This is the time of the year when we are treated to a barrage of technology reports and forecasts. Almost every analyst and consulting firm – Gartner, Forrester, IDC, BCG and System Integrators including Deloitte, Accenture and boutique firms have begun to send broadcasts, press releases, tweets and podcasts announcing “Top 20,” “Top 10” and similar list of technologies likely to have transformational impact on businesses in the year ahead.
A couple of months ago, I began reviewing the technologies that were generating the most ‘noise’ to analyze how they would play in corporate digitization efforts. My intent was multi-fold:
- Understand technologies that are generating the most digital ‘noise;’ getting a lot of press mention, and are being debated and reviewed in social media, blogs, tweets, LinkedIn groups etc
- To be able to inform and educate stakeholders engaged in digital transformations (e.g. Do you need to invest in yet another ‘Data Lake’ after you just spent a few million upgrading your Data Warehouse? Or is there a business-case to engage Amazon’s ML solutions Lab and start an AI pilot?)
- To be able to cut through the irrational exuberance in some areas (e.g what do you do when someone argues ‘Bitcoins have soared to $17,000; so the underlying blockchain techniques are worth piloting’ or ‘There seems to be an acute shortage of A.I skills in the market. So, let’s train a few people and stay ahead of the curve’
A brief summary of trends include:
- Artificial Intelligence (AI)
Machine Learning and Cognitive technologies – Tech analysts will remember 2017 as the year when the world of business finally started getting serious about the disruptive potential of AI. The tech Oligopoly – Apple, Amazon, Facebook, Google and Microsoft – announced large investments in AI and began showcasing solution offerings for consumers and businesses. 2018 is also likely to see startups, tech-service firms and the academia addressing the skill shortage.
- Big Data
Analytics, aggregation and visualization – We create 2.5 quintillion bytes of data every day; and over 90% of the data in the world today has been created in the last two years alone. As the challenges of big-data are being understood, innovative applications are highlighting the potential to glean insights from the aggregated sources.
- Internet of Things (IoT)
Internet of Things (IoT) holds a lot of promise in machine-to-machine communication enabling ‘smart’ devices. IoT is really an aggregation of technologies with sensors that gather data, machine-to-machine communication and networks to a ‘gateway,’ big-data and analytics to enable storage, analysis and review of the findings. Innovative ideas range from applications in wearables, smartphones, smart meters, vehicles, factories, machines to other places where imagination takes us.
- Immersive Experiences, Virtual Reality and gaming
A combination of immersive and Virtual Reality technologies has been raising consumer expectations of video games. These technologies, enabled by advances in hardware and high-performance computers, are beginning to blur the line between the physical, digital and simulated worlds, creating a sense of immersion.
- Voice recognition and Voice Activated UI
Adoption of voice recognition and voice-activated technologies have been advancing at a fast pace. Voice-based applications in the corporate world are also continuing to make strides. Widespread adoption of Interactive voice response (IVR) at call centres and for CRM based solutions are beginning to enhance productivity by allowing computers to interact with humans through the use of voice input.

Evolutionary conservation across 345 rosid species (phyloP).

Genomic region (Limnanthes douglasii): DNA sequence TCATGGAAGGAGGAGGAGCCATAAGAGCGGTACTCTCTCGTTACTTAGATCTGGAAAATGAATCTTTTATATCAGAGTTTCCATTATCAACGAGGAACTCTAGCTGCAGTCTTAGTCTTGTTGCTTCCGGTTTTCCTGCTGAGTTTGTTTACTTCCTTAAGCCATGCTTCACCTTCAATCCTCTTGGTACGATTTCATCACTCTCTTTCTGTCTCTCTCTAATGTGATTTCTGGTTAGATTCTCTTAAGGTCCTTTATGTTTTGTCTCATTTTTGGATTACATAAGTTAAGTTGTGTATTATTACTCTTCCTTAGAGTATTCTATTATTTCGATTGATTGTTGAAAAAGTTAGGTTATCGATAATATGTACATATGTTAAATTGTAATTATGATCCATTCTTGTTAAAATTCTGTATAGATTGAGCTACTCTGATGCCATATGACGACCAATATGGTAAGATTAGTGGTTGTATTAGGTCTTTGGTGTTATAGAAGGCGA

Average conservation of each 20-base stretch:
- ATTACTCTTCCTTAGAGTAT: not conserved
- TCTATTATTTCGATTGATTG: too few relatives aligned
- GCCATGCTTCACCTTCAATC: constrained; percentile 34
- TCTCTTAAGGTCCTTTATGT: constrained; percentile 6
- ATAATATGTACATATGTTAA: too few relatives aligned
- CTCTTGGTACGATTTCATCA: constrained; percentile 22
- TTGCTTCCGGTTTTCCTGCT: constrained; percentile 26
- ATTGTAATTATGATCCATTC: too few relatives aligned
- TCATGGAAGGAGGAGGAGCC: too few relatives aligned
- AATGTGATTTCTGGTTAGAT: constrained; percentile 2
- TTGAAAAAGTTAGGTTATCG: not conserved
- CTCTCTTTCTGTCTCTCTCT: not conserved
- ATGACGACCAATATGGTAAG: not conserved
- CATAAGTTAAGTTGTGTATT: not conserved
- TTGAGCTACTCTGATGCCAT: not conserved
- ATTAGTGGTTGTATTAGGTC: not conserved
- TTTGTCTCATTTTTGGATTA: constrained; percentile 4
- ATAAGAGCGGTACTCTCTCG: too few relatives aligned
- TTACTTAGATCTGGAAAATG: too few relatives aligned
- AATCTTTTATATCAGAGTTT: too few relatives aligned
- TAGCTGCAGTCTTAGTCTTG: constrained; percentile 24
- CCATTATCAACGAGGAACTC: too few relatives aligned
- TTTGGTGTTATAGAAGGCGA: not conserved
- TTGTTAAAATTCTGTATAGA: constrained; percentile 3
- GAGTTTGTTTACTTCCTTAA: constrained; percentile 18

Bitcoin technology – The blockchain technology – popularized by digital currency Bitcoin – is increasingly being used to enable trust across industries. The underlying blockchain technology is a trust-based protocol enabled by globally distributed, secure platform that enables a ledger or database where value could be stored and exchanged without powerful intermediaries.
- Technologies from Self-Driving cars
Auto manufacturers, rideshare and technology companies are advancing research and development of self-driving cars. 2017 also saw a lot of mergers and buyout of niche technology companies. Autonomous vehicles are the leading edge of artificial intelligence investment and development and investments in that sector is a precursor of things to come in fields like natural language processing, image recognition, and others as these technologies gain commercial momentum.
- Robotics and automation
Automation and use of bots aided by emerging techniques like artificial intelligence and machine learning are advancing at fast pace. Intelligent machines and ‘bots’ are already being employed in ways we never thought possible a few years ago. However, automation and robotics continue to be a niche and fragmented business. Most large companies and manufacturers aggregate and integrate services from small, niche suppliers innovating on automation and robotics.
Challenge and the opportunity
A high-level review of ‘Top 10 technology trends,’ may not pose a big challenge, especially given the number of reports and blogs circulating. Rather, the challenge is to understand the implications of the technologies on your business; and the ability to recommend solutions that leverage some of these as the need arises. Such reviews need to be part of an ongoing process as digital transformations in organizations take a life of their own.
This brings us back to Digital Technology forecasts for 2018: None of these will tell you if the price of Bitcoins will rise further and cross $25,000 or come crashing down. Some of them may hype-up the underlying Blockchain techniques, but you will still have to decide if they are applicable to your business.
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